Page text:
Heart-to-Heart with Diane

Hello and Welcome! Isn't raising a family the greatest!? I know I've got the best job in the world, just being Mom! I love sharing things I've discovered that make being "Mom" better, easier or more fulfilling, and that is what this blog is all about. Welcome!

Sunday, February 22, 2009

You Go First . . . and other Pleasantries

The world is getting rude.

Sometimes my ears yearn for those soft and fluid words that show our humanity: our belief in Christ and the worth of a soul. The virtues of unselfishness and patience. Ah, words of kindness . . .

Print them out and post them on your bathroom mirror. Practice saying them while you are in the shower, until they sound convincingly polite and loving. Use them all day long, as much as you can. Embrace them and make them part of your vocabulary. Expect your children to do the same. Teach your littlest toddler to say, "You go first" instead of "me first".

You go first.

How can I help?

What would make you most comfortable?

It's my fault.

It's okay—I have time.

Let me help you.

Thank you.

No worries!

I'm so sorry.

Don't stress, it's fine.

Excuse me.

It's okay.

You go first.

These tender words will reap you a harvest of gentle feelings, appreciation, and love towards each other.

Ah, sweet civility!

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Thursday, February 19, 2009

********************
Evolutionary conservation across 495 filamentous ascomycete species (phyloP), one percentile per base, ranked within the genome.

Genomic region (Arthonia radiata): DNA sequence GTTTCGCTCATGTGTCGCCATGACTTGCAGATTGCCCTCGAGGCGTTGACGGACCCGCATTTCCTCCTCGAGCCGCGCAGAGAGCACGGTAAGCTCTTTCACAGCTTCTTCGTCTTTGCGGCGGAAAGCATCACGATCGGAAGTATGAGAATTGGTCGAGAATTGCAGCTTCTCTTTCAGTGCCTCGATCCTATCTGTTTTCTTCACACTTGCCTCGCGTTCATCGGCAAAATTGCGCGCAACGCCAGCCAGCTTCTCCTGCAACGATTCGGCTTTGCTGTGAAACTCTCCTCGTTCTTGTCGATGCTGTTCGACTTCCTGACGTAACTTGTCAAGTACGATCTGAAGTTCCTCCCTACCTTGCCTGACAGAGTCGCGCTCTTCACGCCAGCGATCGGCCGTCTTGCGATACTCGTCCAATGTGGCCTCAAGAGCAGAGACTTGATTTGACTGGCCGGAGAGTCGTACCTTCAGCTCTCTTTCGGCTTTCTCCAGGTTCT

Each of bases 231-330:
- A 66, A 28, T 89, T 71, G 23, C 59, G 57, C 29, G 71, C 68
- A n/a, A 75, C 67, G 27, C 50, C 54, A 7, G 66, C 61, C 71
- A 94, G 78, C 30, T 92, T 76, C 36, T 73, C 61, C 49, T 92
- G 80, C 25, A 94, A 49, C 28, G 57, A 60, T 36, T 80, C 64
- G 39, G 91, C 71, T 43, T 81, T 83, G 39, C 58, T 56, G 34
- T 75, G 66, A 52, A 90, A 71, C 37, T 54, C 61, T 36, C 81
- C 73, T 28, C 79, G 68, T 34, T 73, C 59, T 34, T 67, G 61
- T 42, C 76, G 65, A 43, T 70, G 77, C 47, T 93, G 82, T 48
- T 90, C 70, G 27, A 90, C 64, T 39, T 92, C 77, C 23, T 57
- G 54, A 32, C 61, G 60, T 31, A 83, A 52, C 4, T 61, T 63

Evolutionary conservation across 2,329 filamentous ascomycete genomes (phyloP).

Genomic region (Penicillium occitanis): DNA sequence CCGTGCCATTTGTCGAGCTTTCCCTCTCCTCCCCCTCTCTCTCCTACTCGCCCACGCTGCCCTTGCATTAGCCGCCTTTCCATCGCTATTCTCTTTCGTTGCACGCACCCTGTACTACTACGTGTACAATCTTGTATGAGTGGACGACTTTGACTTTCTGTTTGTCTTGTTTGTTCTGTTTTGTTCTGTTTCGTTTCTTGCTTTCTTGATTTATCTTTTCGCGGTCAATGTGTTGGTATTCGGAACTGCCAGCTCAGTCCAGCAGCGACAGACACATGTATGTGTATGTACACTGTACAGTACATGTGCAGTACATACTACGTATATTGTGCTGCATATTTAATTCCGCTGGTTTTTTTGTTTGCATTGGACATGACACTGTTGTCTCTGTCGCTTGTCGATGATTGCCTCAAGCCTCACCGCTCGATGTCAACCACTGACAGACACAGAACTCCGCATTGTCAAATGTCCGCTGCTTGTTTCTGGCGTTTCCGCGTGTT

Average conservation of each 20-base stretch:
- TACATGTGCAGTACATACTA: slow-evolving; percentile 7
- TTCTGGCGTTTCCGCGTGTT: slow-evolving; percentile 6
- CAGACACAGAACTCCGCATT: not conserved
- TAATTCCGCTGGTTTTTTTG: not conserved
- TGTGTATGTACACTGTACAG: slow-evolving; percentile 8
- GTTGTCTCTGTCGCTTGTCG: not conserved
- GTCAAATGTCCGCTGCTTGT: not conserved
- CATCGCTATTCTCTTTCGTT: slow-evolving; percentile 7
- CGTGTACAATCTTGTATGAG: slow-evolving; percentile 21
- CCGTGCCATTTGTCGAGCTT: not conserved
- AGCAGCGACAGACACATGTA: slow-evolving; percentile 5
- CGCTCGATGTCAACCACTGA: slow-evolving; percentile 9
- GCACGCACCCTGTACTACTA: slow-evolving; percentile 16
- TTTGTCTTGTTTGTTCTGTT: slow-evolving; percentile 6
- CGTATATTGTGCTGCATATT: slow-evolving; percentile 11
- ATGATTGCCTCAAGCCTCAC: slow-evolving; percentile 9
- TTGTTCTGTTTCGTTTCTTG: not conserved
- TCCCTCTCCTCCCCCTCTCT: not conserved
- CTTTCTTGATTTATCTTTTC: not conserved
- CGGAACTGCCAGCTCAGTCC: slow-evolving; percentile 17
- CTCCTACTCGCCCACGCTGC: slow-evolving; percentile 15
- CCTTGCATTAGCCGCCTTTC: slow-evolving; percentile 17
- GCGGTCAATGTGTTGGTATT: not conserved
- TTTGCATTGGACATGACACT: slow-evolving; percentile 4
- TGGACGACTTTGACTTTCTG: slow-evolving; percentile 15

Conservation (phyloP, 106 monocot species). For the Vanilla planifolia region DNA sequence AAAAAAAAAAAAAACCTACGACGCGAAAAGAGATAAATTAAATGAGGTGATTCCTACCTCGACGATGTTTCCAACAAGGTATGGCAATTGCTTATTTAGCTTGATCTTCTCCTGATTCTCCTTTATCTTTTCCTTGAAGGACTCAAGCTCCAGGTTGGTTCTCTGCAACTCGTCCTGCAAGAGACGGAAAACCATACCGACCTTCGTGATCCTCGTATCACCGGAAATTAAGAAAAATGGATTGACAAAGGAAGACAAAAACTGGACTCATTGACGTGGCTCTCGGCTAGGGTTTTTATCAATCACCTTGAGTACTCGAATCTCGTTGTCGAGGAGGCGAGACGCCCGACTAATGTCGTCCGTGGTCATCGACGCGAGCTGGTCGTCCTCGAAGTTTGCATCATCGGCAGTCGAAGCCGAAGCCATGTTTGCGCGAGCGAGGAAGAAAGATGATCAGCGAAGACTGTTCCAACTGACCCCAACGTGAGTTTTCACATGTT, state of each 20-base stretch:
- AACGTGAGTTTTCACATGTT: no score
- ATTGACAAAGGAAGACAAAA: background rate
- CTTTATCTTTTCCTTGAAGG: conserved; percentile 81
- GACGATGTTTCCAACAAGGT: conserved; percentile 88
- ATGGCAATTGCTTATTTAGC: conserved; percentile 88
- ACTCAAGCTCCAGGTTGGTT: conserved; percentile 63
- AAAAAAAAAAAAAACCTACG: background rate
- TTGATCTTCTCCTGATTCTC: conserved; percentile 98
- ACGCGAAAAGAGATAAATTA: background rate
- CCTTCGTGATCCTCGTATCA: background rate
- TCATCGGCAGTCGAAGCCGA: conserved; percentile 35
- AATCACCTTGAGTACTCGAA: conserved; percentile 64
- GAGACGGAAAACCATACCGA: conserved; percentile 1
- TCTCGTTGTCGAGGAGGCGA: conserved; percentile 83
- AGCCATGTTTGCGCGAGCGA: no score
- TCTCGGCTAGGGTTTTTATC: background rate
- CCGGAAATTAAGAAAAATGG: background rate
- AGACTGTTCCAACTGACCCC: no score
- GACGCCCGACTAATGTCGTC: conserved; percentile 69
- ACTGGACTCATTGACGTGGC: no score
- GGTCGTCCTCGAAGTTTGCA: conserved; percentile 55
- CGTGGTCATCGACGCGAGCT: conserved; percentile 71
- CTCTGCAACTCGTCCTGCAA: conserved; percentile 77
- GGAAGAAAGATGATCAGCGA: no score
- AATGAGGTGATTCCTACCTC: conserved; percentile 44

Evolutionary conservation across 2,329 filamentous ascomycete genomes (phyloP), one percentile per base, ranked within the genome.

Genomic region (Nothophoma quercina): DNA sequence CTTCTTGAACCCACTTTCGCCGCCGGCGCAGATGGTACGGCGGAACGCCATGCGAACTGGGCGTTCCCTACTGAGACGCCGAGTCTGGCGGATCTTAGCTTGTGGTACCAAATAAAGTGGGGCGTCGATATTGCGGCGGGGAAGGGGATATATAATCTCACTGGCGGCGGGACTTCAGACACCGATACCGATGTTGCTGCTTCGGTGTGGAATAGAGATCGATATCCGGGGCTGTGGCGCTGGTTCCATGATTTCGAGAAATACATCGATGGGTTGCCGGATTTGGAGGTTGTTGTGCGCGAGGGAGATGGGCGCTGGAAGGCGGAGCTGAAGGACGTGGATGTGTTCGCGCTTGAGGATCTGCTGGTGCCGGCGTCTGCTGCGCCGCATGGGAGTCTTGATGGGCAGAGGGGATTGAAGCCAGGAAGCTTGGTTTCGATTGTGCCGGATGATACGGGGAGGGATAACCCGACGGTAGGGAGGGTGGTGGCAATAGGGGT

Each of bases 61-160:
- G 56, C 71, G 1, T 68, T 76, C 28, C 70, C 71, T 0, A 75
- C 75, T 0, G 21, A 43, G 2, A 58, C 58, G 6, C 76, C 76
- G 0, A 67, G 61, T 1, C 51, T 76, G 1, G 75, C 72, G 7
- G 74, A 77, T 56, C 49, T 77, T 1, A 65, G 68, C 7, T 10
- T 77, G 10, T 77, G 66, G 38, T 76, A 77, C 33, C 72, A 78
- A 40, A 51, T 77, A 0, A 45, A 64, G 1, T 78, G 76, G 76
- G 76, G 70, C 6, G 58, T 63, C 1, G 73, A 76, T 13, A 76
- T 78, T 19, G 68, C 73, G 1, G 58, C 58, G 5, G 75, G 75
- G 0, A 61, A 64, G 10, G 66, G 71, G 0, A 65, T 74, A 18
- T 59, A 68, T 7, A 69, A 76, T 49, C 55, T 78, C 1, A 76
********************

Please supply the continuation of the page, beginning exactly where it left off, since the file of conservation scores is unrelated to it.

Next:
Speed Bread!

Out of bread?

You can whip these biscuits together in less than 5 minutes—seriously! Using your food processor makes this no job at all.

Put into a food processor:

2 cups whole wheat flour
1/2 t. salt
2 t. baking powder
1/4 cup butter (cold is fine) or substitute olive oil, vegetable oil or coconut oil.

Process a few seconds until the butter has been mixed in thoroughly.

Add (all at once): 2/3 cup milk

Process a few seconds just until the dough sticks together to form a ball.

That's it . . . so easy! You don't have to mess with cutting in the butter. Hurrah!

Now, pat dough lightly into an ungreased square baking pan or a round pie pan and cut into squares or diamond shapes before baking.

Or, you can pat dough out onto a cookie sheet approx. 3/4" thick. Dip the rim of a drinking glass into flour and then cut out circles of dough. Remove excess dough and pat it out and cut again, until all the biscuits are formed. Arrange touching if you like soft sides, and apart if you like crusty sides.

Bake at 450° for 12-15 minutes until golden. Makes 12 biscuits.

Bread before you know it!


Cheese Biscuits:
Add 1/2 cup grated cheese to the dough at the same time as the milk.

Herb & Garlic Biscuits:
Add 1/2 tsp. parsley flakes and 1/4 tsp. garlic powder with the milk.

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Monday, February 16, 2009

Natural Speller versus Has-to-Be-Taught

Ammon, Julianna and Mark
Will the "natural speller" please stand up?

Having homeschooled 7 children, I eventually figured out that either kids come as "natural spellers" or they don't. And if they don't, you have to teach them to spell.

The natural speller can